We are pleased to announce our new phone apps for android and iPhone platforms (iOS and Android Apps). They keep your workout scheduling in one place and provide reminders. You can find the download locations in this post and in the bottom of our website. Trying to make your fitness planning and experience easier!
You can book Appointments and Classes
In-app Reviews Available
Events, Enrollments and Workshop Booking
Dedicated download on the Apple App Store and Google Play
Traditionally, this concept of centering relates to the core and the muscles of the core, in Pilates this is referred to as the powerhouse, physically bringing the exercise focus to the center of the body. Centering can also refer a feeling of balance within or the eternal spring of energy from which all movement emanates.
Energetically, Pilates exercises are sourced from the center.
Centering as a kinesthetic concept takes into consideration the fact that each person is built differently and has an individual center of gravity.
Taking away all other variables (lifestyle, injuries, goals, etc.) your build alone will distinctly affect how the exercise feels and how difficult or easy it is to execute. Sometimes receiving the label ‘lacking strength’ when unable to execute a movement is incorrect. The lack of success may have more to do with your distribution of body weight and build not so much your ability.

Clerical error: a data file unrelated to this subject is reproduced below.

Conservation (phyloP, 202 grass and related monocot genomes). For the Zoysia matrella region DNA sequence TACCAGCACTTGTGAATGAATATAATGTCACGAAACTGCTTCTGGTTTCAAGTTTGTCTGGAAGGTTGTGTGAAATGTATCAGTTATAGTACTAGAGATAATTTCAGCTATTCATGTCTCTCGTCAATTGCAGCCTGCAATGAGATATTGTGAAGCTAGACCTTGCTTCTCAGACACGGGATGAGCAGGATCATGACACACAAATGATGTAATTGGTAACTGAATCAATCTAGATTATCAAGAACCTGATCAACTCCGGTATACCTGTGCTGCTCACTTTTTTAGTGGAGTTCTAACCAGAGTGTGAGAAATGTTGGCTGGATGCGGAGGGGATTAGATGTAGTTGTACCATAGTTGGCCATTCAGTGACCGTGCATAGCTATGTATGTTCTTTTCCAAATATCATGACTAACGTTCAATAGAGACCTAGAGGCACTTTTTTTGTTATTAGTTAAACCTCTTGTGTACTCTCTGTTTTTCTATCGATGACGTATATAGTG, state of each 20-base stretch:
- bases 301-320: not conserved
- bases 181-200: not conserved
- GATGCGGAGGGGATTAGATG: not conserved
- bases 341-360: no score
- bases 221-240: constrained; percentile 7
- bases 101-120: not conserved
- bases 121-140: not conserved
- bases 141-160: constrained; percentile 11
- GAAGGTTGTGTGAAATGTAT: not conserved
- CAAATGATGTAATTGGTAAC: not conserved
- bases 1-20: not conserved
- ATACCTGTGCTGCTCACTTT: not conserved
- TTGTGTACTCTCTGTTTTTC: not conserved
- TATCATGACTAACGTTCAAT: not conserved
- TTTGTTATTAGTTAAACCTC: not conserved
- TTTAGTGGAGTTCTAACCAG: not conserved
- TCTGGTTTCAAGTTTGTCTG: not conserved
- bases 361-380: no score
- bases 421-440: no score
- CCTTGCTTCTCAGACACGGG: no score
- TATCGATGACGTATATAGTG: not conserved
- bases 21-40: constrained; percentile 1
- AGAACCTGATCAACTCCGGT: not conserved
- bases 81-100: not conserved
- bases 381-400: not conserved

So, when unable to execute a movement right away, hold your judgements off.
Instead, stay curious and source which part of and how you could apply the principle of centering it a progress or helpful way. And as always ask for guidance from your instructor, remember Pilates is a practice.
Today, I press stop on the playlist, hang up my spin shoes, and walk away from a rewarding ten years of teaching spin at KW Art of Fitness. While my certification tells me that I can teach until 2112(!), my 6 am Tuesday mornings at this amazing studio will no longer be part of the weekly routine.
Thanks for the decade of laughter, storytelling, and great cardio. I am grateful that I will continue to be in this space as a participant in Pilates and be able to interact with all of the amazing people that call KW Art of Fitness their fitness home.